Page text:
AOM Leaders?

Who decides the future of the profession?

Did you know about the meeting of the Acupuncture and Oriental Medicine “leaders” last weekend?

Who represents working acupuncturists at these meetings?

These meetings started in 2005. You can read about previous meetings herehere, and in CCAOM newsletters. Attendees typically include reps from ACAOM, CCAOM , NCCAOM, SAR, NFCTCMO, CSA, AAAOM, AOBTA, and sometimes COMRE. It’s good (I think) that these groups are communicating. It’s not good that most acupuncturists in the US are several degrees of separation away from representation there.

There’s not yet a publicly available report of the 2015 meeting. I do know —

The AAAOM continues to be invited and to attend, despite being out of compliance with their bylaws for years. The AAAOM website currently has no news of the recent elections, the board information is outdated, and there is still no whistleblower protection policy. Word is that the current board overlaps significantly with the board of the NGAOM. Michael Jabbour continues to fill the board position of Immediate Past President (what happened to the real immediate past President Don Lee?) and was present at the AOM Leaders meeting. Membership numbers of the organization are a mystery and I hear the AAC continues to provide much of their funding.

The others present at these meetings know that the AAAOM is a deeply troubled organization that represents only the smallest handful of practitioners. Why, oh why, does the AAAOM rate a seat at the table?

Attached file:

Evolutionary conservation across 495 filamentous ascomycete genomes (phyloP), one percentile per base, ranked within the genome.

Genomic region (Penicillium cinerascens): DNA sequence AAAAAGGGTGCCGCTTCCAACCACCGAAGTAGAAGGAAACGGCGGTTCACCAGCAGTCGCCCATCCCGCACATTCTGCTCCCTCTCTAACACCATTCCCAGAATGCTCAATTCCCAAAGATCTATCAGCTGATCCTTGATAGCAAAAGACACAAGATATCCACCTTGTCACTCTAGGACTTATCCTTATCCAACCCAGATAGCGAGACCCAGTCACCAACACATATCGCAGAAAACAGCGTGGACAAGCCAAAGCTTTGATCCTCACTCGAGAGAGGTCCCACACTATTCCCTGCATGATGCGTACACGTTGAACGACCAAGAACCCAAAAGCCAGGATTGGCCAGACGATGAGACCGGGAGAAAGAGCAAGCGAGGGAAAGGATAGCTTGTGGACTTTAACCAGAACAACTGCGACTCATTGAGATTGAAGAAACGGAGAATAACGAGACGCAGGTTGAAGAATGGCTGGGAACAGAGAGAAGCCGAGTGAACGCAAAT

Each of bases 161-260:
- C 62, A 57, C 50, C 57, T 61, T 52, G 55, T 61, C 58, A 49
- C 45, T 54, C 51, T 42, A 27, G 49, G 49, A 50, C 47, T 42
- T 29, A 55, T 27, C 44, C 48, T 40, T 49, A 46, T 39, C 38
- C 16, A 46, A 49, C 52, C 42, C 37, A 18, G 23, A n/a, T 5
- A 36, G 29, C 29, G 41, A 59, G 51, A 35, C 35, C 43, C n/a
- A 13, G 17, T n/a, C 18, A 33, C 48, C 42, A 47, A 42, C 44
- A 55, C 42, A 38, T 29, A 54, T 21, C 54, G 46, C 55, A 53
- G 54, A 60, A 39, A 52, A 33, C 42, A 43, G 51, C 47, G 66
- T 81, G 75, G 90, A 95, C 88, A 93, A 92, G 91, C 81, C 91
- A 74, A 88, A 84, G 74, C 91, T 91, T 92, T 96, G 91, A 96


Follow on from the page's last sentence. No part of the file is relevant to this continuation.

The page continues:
Representatives of the Council of State Associations are also in attendance at these meetings. I am glad that the CSA exists, working to mitigate the damage done by the lack of a functional national organization. I’m concerned, though, that few practitioners have any direct knowledge of this group and what they have to say at the AOML meetings. If you are involved with a state organization, and if the state organization participates in the CSA and communicates back to the membership, then you’ll find out about the CSA. Otherwise, you’re in the dark.

Why isn’t POCA invited? I don’t suppose they’d enjoy being there, but if the AAAOM with their mystery membership is invited, and the NFTCTCMO is invited, why isn’t POCA?

It’s difficult to find the right tone for this post.  I know the groups representing acupuncturists depend on volunteers who are doing their best. I also know that working practitioners too often find themselves at the mercy of the “good ideas” of credentialing agencies, accreditors, schools, and a few powerful colleagues. To make it worse, most practitioners have been misled about what actions are likely to be effective and create positive change.

When I look at who is invited to the AOM Leaders meetings, and how far most of us are from what happens there, it’s no surprise that so many of the developments within the profession seem to work against the best interests of acupuncturists. It reminds me of Congress, and that’s not a good thing.

 

 

The Acupuncture Profession, News and Analysis

Three dedicated AAAOM Board members and AAAOM (super-qualified, knowledgeable, and committed) Executive Director, Denise Graham (my last hope that things could get better) resigned recently.